The House Judiciary Committee’s antitrust subcommittee has just released a huge trove of internal documents from Amazon, Apple, Facebook, and Google as part of its vast investigation into the tech industry. The documents reveal the internal machinations of companies that are typically highly secretive — and they even include a few buried emails from Apple co-founder Steve Jobs, which we’ve shared below.
Two sets of emails discuss the decisions that, to this day, keep iPhone and iPad users from buying digital books in Amazon’s apps. (You have to use a web browser as a workaround.)
In one email from November 2010, marketing chief Phil Schiller wrote to Jobs, internet services lead Eddy Cue, and product marketing head Greg Joswiak about how Amazon was marketing the Kindle mobile app at the time as a way to easily read Kindle books across both an iPhone and an Android device. Jobs said, “[i]t’s time for Amazon to decide to use our payment mechanism or bow out [of the App Store],” and followed that with “[a]nd I think it’s time to begin applying this uniformly except for existing subscriptions (but applying it for new ones).”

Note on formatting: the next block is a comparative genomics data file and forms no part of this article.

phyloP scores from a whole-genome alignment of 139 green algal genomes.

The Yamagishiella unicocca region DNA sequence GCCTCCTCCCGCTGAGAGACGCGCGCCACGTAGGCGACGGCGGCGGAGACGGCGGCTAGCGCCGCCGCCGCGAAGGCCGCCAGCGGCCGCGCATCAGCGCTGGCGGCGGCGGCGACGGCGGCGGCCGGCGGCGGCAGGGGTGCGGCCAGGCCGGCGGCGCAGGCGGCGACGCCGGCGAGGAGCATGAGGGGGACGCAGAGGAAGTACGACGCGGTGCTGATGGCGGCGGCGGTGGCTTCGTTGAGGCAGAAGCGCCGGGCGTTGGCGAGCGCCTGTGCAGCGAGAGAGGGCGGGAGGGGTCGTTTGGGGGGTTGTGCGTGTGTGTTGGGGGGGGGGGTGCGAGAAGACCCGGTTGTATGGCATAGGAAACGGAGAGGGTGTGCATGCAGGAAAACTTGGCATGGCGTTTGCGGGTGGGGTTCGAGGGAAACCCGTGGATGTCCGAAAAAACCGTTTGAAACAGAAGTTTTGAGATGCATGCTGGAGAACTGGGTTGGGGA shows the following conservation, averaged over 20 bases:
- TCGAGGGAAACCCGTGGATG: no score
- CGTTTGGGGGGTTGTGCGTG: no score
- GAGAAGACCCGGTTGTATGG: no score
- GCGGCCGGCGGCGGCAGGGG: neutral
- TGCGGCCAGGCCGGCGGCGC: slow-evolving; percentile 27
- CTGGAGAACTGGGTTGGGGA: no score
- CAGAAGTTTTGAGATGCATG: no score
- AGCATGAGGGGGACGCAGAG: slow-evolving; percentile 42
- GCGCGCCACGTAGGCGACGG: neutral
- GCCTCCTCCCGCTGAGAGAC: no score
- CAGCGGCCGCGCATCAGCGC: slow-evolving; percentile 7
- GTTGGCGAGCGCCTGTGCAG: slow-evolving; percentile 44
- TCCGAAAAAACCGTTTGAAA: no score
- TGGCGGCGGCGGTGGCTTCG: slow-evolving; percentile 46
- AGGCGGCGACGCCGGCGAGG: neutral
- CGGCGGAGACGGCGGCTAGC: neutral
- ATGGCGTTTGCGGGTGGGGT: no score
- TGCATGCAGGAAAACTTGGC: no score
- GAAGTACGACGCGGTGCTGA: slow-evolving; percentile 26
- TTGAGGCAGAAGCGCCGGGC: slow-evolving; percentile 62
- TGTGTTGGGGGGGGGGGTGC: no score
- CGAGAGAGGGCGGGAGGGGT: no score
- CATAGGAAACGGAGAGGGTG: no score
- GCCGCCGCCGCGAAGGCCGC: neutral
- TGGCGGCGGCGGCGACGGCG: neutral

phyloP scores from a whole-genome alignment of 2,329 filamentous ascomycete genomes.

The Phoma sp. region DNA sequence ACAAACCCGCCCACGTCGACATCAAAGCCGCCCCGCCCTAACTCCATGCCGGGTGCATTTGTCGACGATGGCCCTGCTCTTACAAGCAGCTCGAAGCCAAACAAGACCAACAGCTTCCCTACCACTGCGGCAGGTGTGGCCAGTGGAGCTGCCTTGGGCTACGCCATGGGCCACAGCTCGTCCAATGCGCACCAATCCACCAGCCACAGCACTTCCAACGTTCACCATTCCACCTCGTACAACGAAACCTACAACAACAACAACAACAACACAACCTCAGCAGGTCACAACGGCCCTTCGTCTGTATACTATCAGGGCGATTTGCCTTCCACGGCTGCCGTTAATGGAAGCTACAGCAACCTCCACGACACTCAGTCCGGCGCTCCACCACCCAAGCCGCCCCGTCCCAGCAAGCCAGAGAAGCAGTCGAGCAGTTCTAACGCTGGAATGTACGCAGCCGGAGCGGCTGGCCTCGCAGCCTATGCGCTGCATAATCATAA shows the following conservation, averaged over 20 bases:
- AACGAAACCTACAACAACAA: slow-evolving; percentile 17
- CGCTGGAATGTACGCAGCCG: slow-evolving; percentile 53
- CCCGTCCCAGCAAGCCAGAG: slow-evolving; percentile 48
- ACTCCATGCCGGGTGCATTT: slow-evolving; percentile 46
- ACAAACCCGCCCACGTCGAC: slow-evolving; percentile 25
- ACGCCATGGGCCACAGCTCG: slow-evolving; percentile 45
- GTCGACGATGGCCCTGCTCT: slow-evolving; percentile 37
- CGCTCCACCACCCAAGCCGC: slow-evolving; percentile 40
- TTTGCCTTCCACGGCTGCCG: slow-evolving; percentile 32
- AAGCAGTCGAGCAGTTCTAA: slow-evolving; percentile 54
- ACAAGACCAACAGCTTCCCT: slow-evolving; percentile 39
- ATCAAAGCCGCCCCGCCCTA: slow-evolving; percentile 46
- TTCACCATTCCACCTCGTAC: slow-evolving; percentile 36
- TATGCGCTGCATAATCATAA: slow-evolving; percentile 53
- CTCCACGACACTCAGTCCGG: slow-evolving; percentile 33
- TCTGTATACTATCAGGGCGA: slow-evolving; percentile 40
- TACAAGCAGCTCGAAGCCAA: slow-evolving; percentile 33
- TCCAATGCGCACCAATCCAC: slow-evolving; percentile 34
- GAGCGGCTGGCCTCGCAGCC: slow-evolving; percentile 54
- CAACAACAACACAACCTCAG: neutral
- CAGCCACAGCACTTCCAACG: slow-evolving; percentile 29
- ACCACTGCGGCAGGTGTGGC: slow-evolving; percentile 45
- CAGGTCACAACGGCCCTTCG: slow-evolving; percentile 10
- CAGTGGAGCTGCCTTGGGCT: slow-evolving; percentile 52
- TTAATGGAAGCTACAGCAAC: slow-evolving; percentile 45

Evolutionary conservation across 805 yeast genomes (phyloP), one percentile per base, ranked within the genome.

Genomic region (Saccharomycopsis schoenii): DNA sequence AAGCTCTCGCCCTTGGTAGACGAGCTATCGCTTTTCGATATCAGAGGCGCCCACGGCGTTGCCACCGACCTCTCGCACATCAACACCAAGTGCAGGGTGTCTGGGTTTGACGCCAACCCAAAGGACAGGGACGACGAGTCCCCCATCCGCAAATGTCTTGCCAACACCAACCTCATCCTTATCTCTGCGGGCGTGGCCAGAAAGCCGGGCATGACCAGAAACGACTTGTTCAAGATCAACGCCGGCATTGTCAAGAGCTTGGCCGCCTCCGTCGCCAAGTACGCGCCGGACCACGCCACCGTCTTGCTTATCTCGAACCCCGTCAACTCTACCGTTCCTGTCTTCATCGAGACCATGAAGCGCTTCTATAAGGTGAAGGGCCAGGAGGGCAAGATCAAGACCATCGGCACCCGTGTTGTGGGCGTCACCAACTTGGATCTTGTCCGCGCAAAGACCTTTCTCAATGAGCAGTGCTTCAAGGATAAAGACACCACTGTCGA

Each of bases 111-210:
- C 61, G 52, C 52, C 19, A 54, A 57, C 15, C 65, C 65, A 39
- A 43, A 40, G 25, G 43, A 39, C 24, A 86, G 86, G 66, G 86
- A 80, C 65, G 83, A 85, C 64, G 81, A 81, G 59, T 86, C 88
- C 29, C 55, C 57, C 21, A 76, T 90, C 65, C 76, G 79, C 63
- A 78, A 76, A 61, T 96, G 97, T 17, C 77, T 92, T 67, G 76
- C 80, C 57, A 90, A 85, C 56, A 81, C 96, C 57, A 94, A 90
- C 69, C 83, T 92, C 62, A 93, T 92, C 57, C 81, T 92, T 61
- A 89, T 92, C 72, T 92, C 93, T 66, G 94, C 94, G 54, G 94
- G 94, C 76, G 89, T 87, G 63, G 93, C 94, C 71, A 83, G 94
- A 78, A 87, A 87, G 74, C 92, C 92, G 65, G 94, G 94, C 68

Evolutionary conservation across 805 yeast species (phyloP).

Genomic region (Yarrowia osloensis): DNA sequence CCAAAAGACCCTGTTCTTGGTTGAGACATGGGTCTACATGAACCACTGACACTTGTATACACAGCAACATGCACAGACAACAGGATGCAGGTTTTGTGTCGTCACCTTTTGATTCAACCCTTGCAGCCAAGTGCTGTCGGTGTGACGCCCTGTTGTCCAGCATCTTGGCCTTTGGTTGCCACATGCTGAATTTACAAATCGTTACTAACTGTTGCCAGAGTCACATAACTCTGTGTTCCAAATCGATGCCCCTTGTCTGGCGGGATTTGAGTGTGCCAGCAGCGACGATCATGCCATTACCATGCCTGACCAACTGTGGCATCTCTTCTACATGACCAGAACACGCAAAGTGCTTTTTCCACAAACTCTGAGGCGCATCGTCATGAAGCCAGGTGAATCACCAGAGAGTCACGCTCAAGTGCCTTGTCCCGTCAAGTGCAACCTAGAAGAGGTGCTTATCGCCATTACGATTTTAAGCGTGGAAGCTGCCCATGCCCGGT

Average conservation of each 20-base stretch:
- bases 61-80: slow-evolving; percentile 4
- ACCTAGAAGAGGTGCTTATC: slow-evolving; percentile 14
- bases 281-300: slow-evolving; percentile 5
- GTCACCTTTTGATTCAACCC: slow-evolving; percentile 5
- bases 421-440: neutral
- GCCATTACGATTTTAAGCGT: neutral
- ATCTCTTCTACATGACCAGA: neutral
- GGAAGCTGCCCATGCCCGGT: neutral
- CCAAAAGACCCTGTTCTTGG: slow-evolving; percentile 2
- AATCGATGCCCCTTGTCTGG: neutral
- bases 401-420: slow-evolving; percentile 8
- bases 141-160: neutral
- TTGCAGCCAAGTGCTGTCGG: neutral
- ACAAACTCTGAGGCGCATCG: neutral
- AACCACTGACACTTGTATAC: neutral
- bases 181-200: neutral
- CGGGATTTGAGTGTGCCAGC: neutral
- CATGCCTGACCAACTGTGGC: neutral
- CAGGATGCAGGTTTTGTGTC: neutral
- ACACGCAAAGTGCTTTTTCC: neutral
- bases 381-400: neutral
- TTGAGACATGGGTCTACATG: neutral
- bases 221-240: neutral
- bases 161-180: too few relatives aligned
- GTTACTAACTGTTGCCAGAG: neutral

In another conversation, Cue laid out a draft of new subscription policies for apps on the App Store on February 6th, 2011, days before Apple officially announced the new policies.
Jobs said: “I think this is all pretty simple — iBooks is going to be the only bookstore on iOS devices. We need to hold our heads high. One can read books bought elsewhere, just not buy/rent/subscribe from iOS without paying us, which we acknowledge is prohibitive for many things.”
In another conversation from April 2010, former Facebook employee Joe Hewitt, who built the first versions of the Facebook iOS app, complained about changes to the iOS 4.0 developer agreement to Apple developer relations lead Ron Okamoto and with the press. Okamoto shared an update on the situation with Jobs, Schiller, and former software head Scott Forstall.
Jobs replied: “I’d suggest we just cut Joe off from now on.”
Other documents revealed that Apple gave Amazon special treatment to get Prime Video into the App Store, which you can read about here. And if you missed the hearing yesterday, here’s our recap of the whole thing.